Enjoy your slow stitching today!  I look forward to catching up with you soon 🙂

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44 replies
  1. Carole
    Carole says:

    I have to use a thimble, I can’t have skin breaks on my fingers due to my work in the medical field. I use a leather thimble, and when it wears out on the top, I turn it around and use the back. When that wears out, I fold up the bottom and use that part. They last three times as long using all the available surfaces. I recently finally had to replace mine, after almost 10 years of service. Visiting from Slow Stitching Sunday.

    Reply
    • Stephie
      Stephie says:

      Oh yes Carole, I can imagine working in the medical field would be quite a nightmare with split and calloused fingers. You have a very thrifty way of using your leather thimble – 10 years service is amazing! I have reversed mine, but never thought to roll them up; I reckon mine lasted a few months. I did love it though, it’s very comfortable and feels much more natural because it’s so flexible. It really is like a second skin I guess.

      Reply
  2. tubakk
    tubakk says:

    I go naked (eh…. my fingers), but I have a thimble to use the days after I’ve hit the hole in my finger with a needle. I don’t like to use it, though.

    Reply
    • Stephie
      Stephie says:

      I reckon we could make some good halloween costumes with the amount of needles we seem to have sticking out of our fingers 😀 Should probably put some clothes on though, or poor unsuspecting people will get more of a fright than they bargained for!

      Reply
  3. Nita
    Nita says:

    I used to go naked, but then after not quilting for a few years, I couldn’t stick it out (hahaha) long enough to get a new callus. Then I discovered the leather sticky dots and I love love love LOVE rhem.

    Reply
    • Stephie
      Stephie says:

      What gets me is sticking the eye of the needle into your finger is more painful than the point! I really am going to have to try out those dots. I do like to feel unencumbered when I’m stitching 🙂

      Reply
  4. Deb @ Frugal Little Bungalow
    Deb @ Frugal Little Bungalow says:

    I use a metal thimble on my middle finger for quilting…if yours is falling off you just need a smaller size. I have one that’s a bit tight and one that is perfect. For applique I just cannot use a thimble of any sort …have tried but everything feels just too awkward so my finger is a mess sometimes. I even tried those little dots and couldn’t stand them either.

    Reply
    • Stephie
      Stephie says:

      Ooh that’s interesting Deb, I’ve never felt the need to use one for appliqué. One thing I haven’t tried yet are those dots, some people seem to love them, others not so much. It’s a good job there are so many different things on the market really – something for everyone (once you find the right one!).

      Reply
    • Stephie
      Stephie says:

      The one I use on my middle finger is adjustable by squeezing the overlapping ring at the back. I love it, but it’s slightly the wrong shape for my index finger because it doesn’t actually cover the tip – it just sits a bit lower. I’ll keep on trying new styles though until I find the right one! Like you, my underhand is all callus.

      Reply
  5. Sandra
    Sandra says:

    I use a thimble for everything. I have it on my ring finger as this is my “pusher” finger. This past year I tried hand-quilting with a thimble from “the Thimblelady”. Quite pricey and you have to commit to changing how you quilt, but I loved it! The method causes less pain in the finger joints. On a side note about naked quilting….it my just be an urban legend, but I’ve heard of someone losing the tip of their finger due to infection from all the pokes. Who knows if it’s true, though! My philosophy, do whatever works!….personally I’ll have to save the naked for the beach and not my quilting, lol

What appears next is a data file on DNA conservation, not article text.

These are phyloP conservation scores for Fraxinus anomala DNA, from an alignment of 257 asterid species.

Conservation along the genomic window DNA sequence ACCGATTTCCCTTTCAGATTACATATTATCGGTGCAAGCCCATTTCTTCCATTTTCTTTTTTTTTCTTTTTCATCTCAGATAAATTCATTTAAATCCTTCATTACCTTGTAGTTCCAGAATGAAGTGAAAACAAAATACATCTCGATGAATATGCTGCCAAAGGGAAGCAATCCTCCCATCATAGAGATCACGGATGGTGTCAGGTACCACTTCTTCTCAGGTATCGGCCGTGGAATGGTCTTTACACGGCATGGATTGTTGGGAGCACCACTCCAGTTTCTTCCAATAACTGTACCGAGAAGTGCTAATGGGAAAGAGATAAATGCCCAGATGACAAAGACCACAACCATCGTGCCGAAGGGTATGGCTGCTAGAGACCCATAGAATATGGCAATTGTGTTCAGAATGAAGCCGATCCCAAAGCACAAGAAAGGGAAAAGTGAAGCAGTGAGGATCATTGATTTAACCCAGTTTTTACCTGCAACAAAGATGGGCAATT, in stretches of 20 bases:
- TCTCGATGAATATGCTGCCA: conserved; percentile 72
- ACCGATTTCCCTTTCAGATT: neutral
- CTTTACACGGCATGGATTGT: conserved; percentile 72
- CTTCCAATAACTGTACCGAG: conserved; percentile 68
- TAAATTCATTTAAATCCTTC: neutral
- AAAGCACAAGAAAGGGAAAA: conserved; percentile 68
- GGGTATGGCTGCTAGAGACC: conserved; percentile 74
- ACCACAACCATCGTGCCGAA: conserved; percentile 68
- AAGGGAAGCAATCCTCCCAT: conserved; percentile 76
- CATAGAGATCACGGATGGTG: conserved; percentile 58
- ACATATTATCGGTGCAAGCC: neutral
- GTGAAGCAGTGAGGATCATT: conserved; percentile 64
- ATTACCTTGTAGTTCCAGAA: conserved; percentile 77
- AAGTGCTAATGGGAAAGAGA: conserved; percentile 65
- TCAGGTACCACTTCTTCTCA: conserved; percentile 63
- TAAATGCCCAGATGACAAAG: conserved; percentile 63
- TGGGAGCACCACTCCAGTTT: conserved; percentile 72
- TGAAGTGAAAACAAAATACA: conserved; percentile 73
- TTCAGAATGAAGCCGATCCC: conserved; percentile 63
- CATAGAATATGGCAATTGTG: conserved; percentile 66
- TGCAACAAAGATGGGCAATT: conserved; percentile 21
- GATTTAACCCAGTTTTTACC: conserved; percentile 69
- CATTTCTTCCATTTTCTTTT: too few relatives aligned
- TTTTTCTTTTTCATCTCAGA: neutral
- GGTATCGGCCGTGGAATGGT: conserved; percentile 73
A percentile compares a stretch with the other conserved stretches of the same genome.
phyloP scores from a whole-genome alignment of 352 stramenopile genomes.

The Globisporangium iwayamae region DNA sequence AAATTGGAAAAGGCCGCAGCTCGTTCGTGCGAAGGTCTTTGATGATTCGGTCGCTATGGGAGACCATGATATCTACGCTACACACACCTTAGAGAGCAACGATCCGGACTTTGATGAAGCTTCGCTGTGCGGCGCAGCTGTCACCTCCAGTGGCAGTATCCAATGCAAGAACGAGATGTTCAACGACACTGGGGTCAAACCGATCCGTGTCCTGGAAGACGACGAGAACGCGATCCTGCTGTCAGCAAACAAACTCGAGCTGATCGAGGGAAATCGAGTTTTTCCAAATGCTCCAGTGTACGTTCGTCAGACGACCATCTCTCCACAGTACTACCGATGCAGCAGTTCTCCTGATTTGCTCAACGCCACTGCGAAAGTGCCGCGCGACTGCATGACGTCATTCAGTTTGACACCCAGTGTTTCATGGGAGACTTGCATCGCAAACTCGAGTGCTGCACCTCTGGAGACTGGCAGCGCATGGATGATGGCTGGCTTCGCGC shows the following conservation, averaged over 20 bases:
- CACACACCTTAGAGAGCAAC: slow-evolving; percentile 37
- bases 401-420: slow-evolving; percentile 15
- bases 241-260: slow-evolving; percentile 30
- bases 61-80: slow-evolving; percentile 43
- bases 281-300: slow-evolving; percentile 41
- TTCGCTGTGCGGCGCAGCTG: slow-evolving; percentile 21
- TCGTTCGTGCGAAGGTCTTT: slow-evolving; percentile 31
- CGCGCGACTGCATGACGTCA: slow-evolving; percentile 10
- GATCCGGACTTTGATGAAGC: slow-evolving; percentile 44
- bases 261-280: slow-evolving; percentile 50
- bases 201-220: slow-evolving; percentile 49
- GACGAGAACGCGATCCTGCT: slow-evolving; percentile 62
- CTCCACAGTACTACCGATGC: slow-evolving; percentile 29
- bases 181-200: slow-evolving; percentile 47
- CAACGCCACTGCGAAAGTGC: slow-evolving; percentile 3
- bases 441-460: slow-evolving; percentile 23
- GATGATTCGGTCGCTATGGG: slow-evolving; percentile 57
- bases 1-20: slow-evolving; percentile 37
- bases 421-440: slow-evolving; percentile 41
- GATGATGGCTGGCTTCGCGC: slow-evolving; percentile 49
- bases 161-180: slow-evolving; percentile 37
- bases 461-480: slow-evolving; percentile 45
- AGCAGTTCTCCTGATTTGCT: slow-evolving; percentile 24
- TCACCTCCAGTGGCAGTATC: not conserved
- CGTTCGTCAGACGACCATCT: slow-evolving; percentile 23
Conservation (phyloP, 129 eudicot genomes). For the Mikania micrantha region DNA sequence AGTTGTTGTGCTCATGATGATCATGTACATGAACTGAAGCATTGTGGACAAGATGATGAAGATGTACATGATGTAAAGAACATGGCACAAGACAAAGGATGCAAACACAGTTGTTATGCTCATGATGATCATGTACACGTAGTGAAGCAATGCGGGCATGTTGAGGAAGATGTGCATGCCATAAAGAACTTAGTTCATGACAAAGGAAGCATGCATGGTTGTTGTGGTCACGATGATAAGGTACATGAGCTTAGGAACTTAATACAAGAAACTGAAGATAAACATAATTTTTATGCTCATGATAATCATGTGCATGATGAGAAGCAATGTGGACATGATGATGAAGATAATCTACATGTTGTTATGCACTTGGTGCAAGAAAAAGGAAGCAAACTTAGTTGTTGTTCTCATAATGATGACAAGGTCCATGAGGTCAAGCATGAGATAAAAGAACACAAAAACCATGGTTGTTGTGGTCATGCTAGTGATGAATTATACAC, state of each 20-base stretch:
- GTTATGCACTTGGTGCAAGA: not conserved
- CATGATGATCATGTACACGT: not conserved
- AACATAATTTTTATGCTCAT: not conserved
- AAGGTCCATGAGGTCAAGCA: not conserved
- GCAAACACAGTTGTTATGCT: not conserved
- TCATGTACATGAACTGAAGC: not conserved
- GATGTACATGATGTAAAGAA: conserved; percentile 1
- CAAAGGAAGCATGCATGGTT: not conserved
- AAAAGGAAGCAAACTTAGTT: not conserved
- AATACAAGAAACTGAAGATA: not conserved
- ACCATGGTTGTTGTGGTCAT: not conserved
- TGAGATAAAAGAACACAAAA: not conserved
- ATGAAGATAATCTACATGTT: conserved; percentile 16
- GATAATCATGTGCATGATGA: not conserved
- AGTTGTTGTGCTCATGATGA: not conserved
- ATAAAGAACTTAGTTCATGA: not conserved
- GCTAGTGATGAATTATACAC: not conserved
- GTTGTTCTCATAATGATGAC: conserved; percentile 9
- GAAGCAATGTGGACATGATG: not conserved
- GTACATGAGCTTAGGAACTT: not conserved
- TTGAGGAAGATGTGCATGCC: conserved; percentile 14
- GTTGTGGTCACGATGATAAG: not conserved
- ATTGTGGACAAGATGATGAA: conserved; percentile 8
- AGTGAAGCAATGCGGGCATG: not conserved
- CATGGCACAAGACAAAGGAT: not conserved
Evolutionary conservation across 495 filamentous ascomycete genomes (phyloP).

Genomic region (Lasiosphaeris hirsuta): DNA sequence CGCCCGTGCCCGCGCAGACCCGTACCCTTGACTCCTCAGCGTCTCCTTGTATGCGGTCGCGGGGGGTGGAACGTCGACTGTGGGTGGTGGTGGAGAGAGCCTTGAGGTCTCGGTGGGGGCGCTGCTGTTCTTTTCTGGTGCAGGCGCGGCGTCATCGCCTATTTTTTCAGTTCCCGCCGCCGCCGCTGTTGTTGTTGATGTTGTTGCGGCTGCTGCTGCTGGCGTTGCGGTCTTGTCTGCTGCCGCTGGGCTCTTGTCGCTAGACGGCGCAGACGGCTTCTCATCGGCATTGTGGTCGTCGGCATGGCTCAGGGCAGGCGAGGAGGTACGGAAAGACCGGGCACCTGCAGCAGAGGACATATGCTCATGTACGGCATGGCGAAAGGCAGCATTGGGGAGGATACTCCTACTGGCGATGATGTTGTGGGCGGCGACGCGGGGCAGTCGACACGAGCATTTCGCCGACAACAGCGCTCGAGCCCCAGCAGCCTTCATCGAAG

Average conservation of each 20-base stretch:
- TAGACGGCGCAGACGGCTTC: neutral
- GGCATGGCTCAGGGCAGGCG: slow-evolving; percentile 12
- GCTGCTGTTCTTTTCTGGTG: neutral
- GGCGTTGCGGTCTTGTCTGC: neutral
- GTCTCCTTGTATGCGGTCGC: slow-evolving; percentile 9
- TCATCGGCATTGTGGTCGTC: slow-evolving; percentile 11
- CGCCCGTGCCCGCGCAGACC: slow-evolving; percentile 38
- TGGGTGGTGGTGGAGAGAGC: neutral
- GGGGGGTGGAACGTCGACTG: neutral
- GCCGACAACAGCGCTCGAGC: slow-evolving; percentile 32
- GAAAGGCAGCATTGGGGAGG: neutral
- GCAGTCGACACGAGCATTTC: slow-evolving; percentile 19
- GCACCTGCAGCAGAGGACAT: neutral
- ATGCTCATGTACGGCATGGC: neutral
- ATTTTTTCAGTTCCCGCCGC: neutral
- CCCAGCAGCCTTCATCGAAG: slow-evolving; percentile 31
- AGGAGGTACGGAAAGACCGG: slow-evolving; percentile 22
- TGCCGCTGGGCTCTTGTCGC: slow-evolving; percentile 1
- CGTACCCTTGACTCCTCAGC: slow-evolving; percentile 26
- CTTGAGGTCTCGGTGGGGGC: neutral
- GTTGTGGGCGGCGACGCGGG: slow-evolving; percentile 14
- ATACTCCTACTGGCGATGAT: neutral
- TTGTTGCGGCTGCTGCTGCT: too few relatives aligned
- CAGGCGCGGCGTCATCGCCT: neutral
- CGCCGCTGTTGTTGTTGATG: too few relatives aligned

Reply
    • Stephie
      Stephie says:

      Hi Sandra lovely to meet you and thanks for commenting. The beach is probably the last place I’d consider going naked! It’s so interesting that even something as small and apparently insignificant as a thimble can be such a personal thing. We all seem to have very different preferences. I hadn’t heard of the loss of a finger tip due to infection through sewing, eek! I have to say I’m a bit worried now… I’ll never say never to using a thimble again, it’s just about finding the right one for the job 🙂

      Reply
    • Stephie
      Stephie says:

      I do like the naked feeling very much Tanya – apart from when the eye of the needle goes deep into a hole in my fingertip, then it feels bruised. Maybe a plaster is all it’ll take to stop the soreness – it sounds like it might be a similar solution to the adhesive dots everyone’s recommending. Might well give your version a try first – it’s probably cheaper!

      Reply
  6. Maureen
    Maureen says:

    Most definitely enjoying your latest series on designing a colour scheme, extremely interesting! Your method of using the underside of your nail when hand quilting is one I resorted to a few years ago, unfortunately I always ended up with a dip in the nail – but hey it worked for me!

    Reply
    • Stephie
      Stephie says:

      Oh I’m so glad you’re enjoying it Maureen. Sometimes you have an idea for something, but aren’t quite sure whether you’ve got it right. I know that ‘dip’ in the nail thing too! Often when I’m sewing hexies together or doing appliqué I seem to wear away part of my nail. Now this is a bit weird, but I sometimes watch those crime drama things and wonder if the mortician would ever be able to tell a quilter from the state of their fingers and nails, haha!!!

      Reply
  7. sizzlewaggle
    sizzlewaggle says:

    I hate sewing with thimbles as well, and have a similar collection of rejects in my kit. But also, I recently managed to embed the eye end of a needle in my finger while doing some piecing and ended up with a really painful and tenacious infection…it is unbelievable how much pain a tiny little wound can generate! I really like those little “Thimblepad” leather disks that have adhesive on one side. They are perfect for me, because they leave the rest of my finger free to feel and move. A little pricey but the adhesive lasts for a very long time (like, longer than I can remember where I stuck the darn thing until I needed it again!), and they do save me from constant injury. Have not tried them for hand quilting yet, but I do piecing by hand, and embroidery, and sewing on bindings and etc, and they work great for all that.